Welcome to Lesson 5. We're rolling up our sleeves and starting to get into the meat of the class. This time we'll be learning to create a base pattern on which we build our scroll saw pattern. There's a fair amount to cover, so let's get started.
OK. Before we get started, one more lesson in fundamentals. This is an important one because it is the very cornerstone of using programs like GIMP and Adobe Photoshop. Below, I've attached a GIMP project file which illustrates the concepts I'll be covering. Go ahead and download it and open the file.
Imagine you're looking down on your desk. What might you see? You'll see the desktop, perhaps a piece of paper, a pencil, your coffee cup, and maybe a used tissue (eww). Consider each item as it's own layer. Each item has it's order. One item is placed upon another (ie, the coffee cup is placed upon the paper, and both are on top of the desk). If you notice on your layer's palette the order of each item. As if you were looking down, the top layer (first) is in front of everything below it. Then the next layer is on top of what's below that and so-on until you reach the desktop. But what if we wanted to reorder the items/layers? Click and drag your layer to whichever layer position you want it to be. You'll notice a dark line appears between two layers. This is where your repositioned layer will reside. So lets take the piece of paper and put it above the coffee cup. Notice now the paper hides the coffee cup and anything else below it. Try bringing the pencil to the top of the cup and paper. You can easily see that we can alter the visibility of layers depending on what layers are above it.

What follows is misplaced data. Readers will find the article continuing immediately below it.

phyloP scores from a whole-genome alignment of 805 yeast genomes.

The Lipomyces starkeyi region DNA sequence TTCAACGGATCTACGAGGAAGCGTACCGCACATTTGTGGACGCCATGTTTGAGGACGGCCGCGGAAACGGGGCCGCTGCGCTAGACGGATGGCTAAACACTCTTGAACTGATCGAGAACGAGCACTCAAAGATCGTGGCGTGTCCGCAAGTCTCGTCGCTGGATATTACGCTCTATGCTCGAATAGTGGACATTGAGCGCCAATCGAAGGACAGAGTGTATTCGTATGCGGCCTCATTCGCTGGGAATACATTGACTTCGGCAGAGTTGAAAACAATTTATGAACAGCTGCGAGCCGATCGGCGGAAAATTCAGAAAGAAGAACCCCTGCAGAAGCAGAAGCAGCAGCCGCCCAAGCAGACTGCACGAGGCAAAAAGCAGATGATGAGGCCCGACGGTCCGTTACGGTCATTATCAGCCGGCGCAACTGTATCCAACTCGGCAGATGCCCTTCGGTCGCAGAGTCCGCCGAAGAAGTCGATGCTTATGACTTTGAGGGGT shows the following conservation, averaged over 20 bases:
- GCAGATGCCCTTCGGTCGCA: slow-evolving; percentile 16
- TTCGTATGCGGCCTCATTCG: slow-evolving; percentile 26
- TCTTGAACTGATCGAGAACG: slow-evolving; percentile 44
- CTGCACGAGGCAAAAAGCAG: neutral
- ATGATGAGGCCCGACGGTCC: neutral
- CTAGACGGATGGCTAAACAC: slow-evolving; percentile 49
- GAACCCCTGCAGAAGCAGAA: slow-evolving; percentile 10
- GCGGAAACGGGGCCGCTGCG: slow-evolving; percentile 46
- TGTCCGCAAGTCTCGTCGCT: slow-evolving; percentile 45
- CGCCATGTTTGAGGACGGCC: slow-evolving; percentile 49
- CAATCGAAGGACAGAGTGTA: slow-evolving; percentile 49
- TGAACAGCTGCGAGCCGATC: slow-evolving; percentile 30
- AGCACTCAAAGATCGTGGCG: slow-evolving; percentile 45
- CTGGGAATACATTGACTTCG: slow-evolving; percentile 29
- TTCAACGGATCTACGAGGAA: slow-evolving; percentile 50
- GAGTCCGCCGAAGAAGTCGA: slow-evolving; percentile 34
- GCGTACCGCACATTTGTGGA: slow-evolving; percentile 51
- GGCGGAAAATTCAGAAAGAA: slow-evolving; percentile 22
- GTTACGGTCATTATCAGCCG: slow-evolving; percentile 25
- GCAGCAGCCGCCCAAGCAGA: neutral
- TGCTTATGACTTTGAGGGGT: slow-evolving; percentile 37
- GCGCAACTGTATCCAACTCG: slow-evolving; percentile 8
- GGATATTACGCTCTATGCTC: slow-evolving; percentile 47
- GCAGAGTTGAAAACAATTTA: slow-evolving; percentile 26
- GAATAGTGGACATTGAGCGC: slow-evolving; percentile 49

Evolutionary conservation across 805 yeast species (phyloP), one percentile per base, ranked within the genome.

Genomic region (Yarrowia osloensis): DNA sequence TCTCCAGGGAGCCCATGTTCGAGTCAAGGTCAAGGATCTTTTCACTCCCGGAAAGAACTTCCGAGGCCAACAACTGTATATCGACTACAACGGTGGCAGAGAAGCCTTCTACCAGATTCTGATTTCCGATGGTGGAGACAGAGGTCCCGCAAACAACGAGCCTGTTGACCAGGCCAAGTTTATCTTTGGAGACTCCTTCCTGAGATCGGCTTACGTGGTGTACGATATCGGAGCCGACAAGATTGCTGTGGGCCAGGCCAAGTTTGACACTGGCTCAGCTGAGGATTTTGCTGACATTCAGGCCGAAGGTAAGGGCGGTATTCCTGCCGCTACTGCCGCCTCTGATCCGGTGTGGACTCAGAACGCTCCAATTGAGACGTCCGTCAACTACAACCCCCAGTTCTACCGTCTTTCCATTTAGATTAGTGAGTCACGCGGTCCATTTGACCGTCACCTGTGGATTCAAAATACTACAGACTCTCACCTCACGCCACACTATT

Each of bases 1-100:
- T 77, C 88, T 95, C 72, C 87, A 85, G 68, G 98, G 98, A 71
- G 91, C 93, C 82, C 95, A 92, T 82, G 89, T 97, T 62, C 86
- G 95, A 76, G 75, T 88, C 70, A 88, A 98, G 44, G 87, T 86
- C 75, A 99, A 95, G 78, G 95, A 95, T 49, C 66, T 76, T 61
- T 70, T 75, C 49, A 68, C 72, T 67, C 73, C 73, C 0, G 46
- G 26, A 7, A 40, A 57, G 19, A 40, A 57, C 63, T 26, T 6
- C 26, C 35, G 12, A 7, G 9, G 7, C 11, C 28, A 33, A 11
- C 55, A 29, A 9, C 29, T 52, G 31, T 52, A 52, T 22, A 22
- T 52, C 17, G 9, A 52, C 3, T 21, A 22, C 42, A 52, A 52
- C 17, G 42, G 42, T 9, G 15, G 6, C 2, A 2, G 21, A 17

Next to each layer is an icon that looks like an eye. This toggles the visibility of that layer. Try clicking a few of the eyes and toggle each layer off so none of the layers are visible. You'll notice that all you see is a checkerboard pattern. This basically shows you that these sections are transparent. Toggle the paper layer so that it is visible now. You'll notice you can see the paper just fine, and everything around it is transparent. Each of these layers has a section that is transparent, except for the desk layer, which covers the entire surface.
One nice thing about layers is that you can manipulate one layer without affecting the other layers. Choose the used tissue layer and resize it (resizing is covered in Lesson 4). Notice it didn't resize anything else except the tissue layer. You can manipulate this layer to your heart's content with filters, color correction, resizing, drawing, etc. No other part of your design will be affected if it isn't apart of that layer! How cool is that? I'm sure you can see the advantage of keeping elements on their own layer.
layers_tut.xcf 1.37MB 116 downloads
A Tour of the Layer's Palette